Having worked with Lua before and made a LuaCppInterface, I decided about a year ago to start working on a C++ interface for mounting mruby as a scripting language.
To start, I have been developing in Ruby for several years now and I found it to be quite a pleasant language to work with. The particularly attractive thing about Ruby is its ability to create very clean DSLs. I have proceeded to use this to build some DSLs of my own.
Despite the power of Ruby, it turned out to be incredibly hard to use as scripting language. However, recently a Japanese-Government-funded project mruby has been taking off and has headed into version 2.0.1. A year ago when I tried using it it was in version 1.4.0, and it was already in a fairly stable state. Since its syntax is meant to be compatible with Ruby 1.9 and its easy to compile into a C++ project, I decided to try it out.
To that end, I created mruby-cpp which provides a C++ frontend into mruby. Its still in beta as I trawl through the mruby C API and slowly gain an understanding of it. I’ll continue to evolve it until it makes sense in both the C++ and mruby contexts.
To start, mruby-cpp is a header-only C++ library. Just clone it into your sources as a submodule or copy it in and start using it. Your executable obviously needs to be linked with
You can run scripts like this:
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You can also set and get global variables, instance variables and class variables:
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You can bind your C++ classes and their methods to mruby, and specify constructor arguments too!
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Hopefully you will have a good idea of what I plan to achieve with this library. There are more examples in the tests folder.
See the tests for more examples!
While I was writing this library, I’ve learned a few things about mruby and actually about Ruby itself too.
The C API isn’t well documented
One of the first things I realize when I started looking for ways to do things in mruby is its C API is sparsely documented. There are a bunch of comments in the headers but they are not nearly detailed enough.
A lot of functions have very abbreviated names such as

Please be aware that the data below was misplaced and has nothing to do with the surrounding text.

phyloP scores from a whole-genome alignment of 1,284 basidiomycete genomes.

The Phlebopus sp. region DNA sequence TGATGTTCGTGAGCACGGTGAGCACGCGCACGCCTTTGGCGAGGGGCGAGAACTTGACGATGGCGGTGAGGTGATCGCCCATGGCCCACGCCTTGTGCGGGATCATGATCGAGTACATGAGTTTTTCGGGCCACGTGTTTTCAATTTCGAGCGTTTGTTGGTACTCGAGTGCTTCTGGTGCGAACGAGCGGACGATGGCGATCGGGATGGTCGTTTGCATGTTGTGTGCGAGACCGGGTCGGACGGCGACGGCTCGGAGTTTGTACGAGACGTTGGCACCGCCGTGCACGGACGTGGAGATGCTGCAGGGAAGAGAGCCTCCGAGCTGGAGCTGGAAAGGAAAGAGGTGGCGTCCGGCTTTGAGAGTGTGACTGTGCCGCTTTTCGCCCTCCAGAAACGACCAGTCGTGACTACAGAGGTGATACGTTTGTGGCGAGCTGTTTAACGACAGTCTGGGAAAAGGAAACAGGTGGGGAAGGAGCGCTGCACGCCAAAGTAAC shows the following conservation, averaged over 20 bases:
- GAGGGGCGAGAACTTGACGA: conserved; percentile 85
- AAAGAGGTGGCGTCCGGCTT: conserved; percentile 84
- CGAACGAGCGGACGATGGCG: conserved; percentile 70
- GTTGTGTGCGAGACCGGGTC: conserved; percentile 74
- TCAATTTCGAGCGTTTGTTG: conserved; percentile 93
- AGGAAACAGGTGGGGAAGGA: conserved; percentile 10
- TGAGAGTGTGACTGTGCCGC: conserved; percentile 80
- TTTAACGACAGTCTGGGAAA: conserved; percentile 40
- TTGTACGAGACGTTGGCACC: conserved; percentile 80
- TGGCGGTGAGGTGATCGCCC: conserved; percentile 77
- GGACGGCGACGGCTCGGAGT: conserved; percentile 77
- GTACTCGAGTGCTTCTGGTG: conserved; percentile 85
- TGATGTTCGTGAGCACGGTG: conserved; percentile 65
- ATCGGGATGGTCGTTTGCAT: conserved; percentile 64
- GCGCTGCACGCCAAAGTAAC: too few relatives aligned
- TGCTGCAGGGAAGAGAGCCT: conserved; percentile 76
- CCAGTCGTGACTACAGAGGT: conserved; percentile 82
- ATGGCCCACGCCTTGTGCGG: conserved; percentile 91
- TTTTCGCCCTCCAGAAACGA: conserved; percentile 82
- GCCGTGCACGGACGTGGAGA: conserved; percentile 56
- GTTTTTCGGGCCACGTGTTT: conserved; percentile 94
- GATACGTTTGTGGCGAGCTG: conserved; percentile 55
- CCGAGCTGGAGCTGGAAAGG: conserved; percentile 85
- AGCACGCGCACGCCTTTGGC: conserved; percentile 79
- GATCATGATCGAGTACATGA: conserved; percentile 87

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I still don’t know what
mrb_vm_special_get mean, but I know
cv means class variable and
const means constant. These are the
vm variations, which means they only access global scope. Strangely enough, matz removed
vm variations for the instance variables. Not sure why that is the case.
Sometimes typenames are confusing and its not entirely clear how some types are converted to other types, such as
Difficulties I faced
While writing mruby-cpp, I encountered some difficulty with unifying mruby objects. All things in mruby are objects but they are not treated that way in the API. This is something I still have to solve.
Contrast with Lua where it exposes its GC reference api allowing you to increment and decrement references to its objects, and allowing you to create your own objects on the Lua GC and reference them the same way. This means that you can basically have a variant of the
shared_pointer but managed by the Lua GC.
In mruby when you create a function you are forced to assign it to a class with a name. However, you can create a
proc but it has a transparent
self keyword, which means its impossible to associate it to an object.
As a result, the easiest way to work with mruby-cpp right now is to create classes and bind functions to them so you can use them in mruby. It makes little to no sense creating a function and assigning it to a variable. I am still working on a nice way to do this, and I spent hours trying to find a way to pass a function to mruby as a callable object.
The differences between procs, objects, classes and modules also mean that it was difficult to create an
mruby::Object class. Meaning, pure ruby objects cannot really be passed to C++ with mruby-cpp right now.